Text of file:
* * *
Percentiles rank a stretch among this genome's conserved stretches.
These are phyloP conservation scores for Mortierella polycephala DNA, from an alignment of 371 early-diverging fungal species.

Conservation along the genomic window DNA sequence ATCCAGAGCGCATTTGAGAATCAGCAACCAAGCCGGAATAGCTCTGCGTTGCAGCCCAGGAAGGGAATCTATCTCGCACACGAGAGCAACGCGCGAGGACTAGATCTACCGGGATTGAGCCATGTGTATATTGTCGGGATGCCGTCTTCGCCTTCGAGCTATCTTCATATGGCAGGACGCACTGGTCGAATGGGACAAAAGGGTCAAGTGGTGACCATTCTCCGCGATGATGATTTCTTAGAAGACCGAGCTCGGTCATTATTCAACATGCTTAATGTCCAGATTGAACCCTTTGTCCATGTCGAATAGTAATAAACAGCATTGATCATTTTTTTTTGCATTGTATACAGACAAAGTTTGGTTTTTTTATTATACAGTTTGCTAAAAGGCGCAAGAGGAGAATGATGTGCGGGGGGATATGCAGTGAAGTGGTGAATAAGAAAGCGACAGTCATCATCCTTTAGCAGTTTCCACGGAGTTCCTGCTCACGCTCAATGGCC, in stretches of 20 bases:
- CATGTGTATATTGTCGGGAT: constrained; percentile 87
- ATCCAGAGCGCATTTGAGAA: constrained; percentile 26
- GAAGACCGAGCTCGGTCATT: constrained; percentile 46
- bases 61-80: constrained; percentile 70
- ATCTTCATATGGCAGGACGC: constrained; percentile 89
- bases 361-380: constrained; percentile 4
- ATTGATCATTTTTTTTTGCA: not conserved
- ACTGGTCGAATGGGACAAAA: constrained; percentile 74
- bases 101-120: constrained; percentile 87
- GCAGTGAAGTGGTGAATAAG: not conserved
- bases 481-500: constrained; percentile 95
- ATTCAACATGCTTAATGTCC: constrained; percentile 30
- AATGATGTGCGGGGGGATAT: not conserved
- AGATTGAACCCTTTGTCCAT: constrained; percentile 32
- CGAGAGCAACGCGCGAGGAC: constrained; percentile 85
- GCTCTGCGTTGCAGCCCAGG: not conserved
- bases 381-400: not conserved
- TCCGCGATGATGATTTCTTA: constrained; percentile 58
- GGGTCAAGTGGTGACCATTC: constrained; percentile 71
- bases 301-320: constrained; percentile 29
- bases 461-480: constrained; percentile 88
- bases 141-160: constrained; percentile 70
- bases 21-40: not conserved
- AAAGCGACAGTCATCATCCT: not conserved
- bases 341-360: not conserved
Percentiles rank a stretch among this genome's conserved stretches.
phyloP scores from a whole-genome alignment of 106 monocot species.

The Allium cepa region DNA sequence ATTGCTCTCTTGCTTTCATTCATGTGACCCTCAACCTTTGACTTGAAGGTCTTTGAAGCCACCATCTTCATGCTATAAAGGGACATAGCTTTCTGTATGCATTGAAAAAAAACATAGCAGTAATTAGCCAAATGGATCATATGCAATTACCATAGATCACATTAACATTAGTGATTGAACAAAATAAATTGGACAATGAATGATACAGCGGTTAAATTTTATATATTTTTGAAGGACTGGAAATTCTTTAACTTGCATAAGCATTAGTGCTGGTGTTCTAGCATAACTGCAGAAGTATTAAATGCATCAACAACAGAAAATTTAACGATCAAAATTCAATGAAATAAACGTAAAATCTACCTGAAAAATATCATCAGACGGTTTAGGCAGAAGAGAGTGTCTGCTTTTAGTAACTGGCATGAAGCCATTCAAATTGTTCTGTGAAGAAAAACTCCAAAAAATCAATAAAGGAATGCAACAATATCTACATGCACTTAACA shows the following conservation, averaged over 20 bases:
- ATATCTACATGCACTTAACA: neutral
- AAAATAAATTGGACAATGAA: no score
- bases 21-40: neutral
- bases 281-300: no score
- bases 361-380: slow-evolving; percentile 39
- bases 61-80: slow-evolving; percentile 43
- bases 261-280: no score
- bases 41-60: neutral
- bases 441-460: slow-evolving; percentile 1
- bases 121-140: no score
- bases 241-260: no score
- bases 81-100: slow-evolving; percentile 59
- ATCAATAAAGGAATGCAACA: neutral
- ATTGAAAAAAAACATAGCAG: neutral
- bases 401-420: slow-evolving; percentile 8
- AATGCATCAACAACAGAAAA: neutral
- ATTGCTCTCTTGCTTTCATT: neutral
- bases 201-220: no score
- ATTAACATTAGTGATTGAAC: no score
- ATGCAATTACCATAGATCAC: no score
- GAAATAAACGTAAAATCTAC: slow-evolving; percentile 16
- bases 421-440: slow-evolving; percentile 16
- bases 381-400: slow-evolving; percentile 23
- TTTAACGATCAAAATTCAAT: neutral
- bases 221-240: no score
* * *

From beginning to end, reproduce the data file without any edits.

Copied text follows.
Percentiles rank a stretch among this genome's conserved stretches.
These are phyloP conservation scores for Mortierella polycephala DNA, from an alignment of 371 early-diverging fungal species.

Conservation along the genomic window DNA sequence ATCCAGAGCGCATTTGAGAATCAGCAACCAAGCCGGAATAGCTCTGCGTTGCAGCCCAGGAAGGGAATCTATCTCGCACACGAGAGCAACGCGCGAGGACTAGATCTACCGGGATTGAGCCATGTGTATATTGTCGGGATGCCGTCTTCGCCTTCGAGCTATCTTCATATGGCAGGACGCACTGGTCGAATGGGACAAAAGGGTCAAGTGGTGACCATTCTCCGCGATGATGATTTCTTAGAAGACCGAGCTCGGTCATTATTCAACATGCTTAATGTCCAGATTGAACCCTTTGTCCATGTCGAATAGTAATAAACAGCATTGATCATTTTTTTTTGCATTGTATACAGACAAAGTTTGGTTTTTTTATTATACAGTTTGCTAAAAGGCGCAAGAGGAGAATGATGTGCGGGGGGATATGCAGTGAAGTGGTGAATAAGAAAGCGACAGTCATCATCCTTTAGCAGTTTCCACGGAGTTCCTGCTCACGCTCAATGGCC, in stretches of 20 bases:
- CATGTGTATATTGTCGGGAT: constrained; percentile 87
- ATCCAGAGCGCATTTGAGAA: constrained; percentile 26
- GAAGACCGAGCTCGGTCATT: constrained; percentile 46
- bases 61-80: constrained; percentile 70
- ATCTTCATATGGCAGGACGC: constrained; percentile 89
- bases 361-380: constrained; percentile 4
- ATTGATCATTTTTTTTTGCA: not conserved
- ACTGGTCGAATGGGACAAAA: constrained; percentile 74
- bases 101-120: constrained; percentile 87
- GCAGTGAAGTGGTGAATAAG: not conserved
- bases 481-500: constrained; percentile 95
- ATTCAACATGCTTAATGTCC: constrained; percentile 30
- AATGATGTGCGGGGGGATAT: not conserved
- AGATTGAACCCTTTGTCCAT: constrained; percentile 32
- CGAGAGCAACGCGCGAGGAC: constrained; percentile 85
- GCTCTGCGTTGCAGCCCAGG: not conserved
- bases 381-400: not conserved
- TCCGCGATGATGATTTCTTA: constrained; percentile 58
- GGGTCAAGTGGTGACCATTC: constrained; percentile 71
- bases 301-320: constrained; percentile 29
- bases 461-480: constrained; percentile 88
- bases 141-160: constrained; percentile 70
- bases 21-40: not conserved
- AAAGCGACAGTCATCATCCT: not conserved
- bases 341-360: not conserved
Percentiles rank a stretch among this genome's conserved stretches.
phyloP scores from a whole-genome alignment of 106 monocot species.

The Allium cepa region DNA sequence ATTGCTCTCTTGCTTTCATTCATGTGACCCTCAACCTTTGACTTGAAGGTCTTTGAAGCCACCATCTTCATGCTATAAAGGGACATAGCTTTCTGTATGCATTGAAAAAAAACATAGCAGTAATTAGCCAAATGGATCATATGCAATTACCATAGATCACATTAACATTAGTGATTGAACAAAATAAATTGGACAATGAATGATACAGCGGTTAAATTTTATATATTTTTGAAGGACTGGAAATTCTTTAACTTGCATAAGCATTAGTGCTGGTGTTCTAGCATAACTGCAGAAGTATTAAATGCATCAACAACAGAAAATTTAACGATCAAAATTCAATGAAATAAACGTAAAATCTACCTGAAAAATATCATCAGACGGTTTAGGCAGAAGAGAGTGTCTGCTTTTAGTAACTGGCATGAAGCCATTCAAATTGTTCTGTGAAGAAAAACTCCAAAAAATCAATAAAGGAATGCAACAATATCTACATGCACTTAACA shows the following conservation, averaged over 20 bases:
- ATATCTACATGCACTTAACA: neutral
- AAAATAAATTGGACAATGAA: no score
- bases 21-40: neutral
- bases 281-300: no score
- bases 361-380: slow-evolving; percentile 39
- bases 61-80: slow-evolving; percentile 43
- bases 261-280: no score
- bases 41-60: neutral
- bases 441-460: slow-evolving; percentile 1
- bases 121-140: no score
- bases 241-260: no score
- bases 81-100: slow-evolving; percentile 59
- ATCAATAAAGGAATGCAACA: neutral
- ATTGAAAAAAAACATAGCAG: neutral
- bases 401-420: slow-evolving; percentile 8
- AATGCATCAACAACAGAAAA: neutral
- ATTGCTCTCTTGCTTTCATT: neutral
- bases 201-220: no score
- ATTAACATTAGTGATTGAAC: no score
- ATGCAATTACCATAGATCAC: no score
- GAAATAAACGTAAAATCTAC: slow-evolving; percentile 16
- bases 421-440: slow-evolving; percentile 16
- bases 381-400: slow-evolving; percentile 23
- TTTAACGATCAAAATTCAAT: neutral
- bases 221-240: no score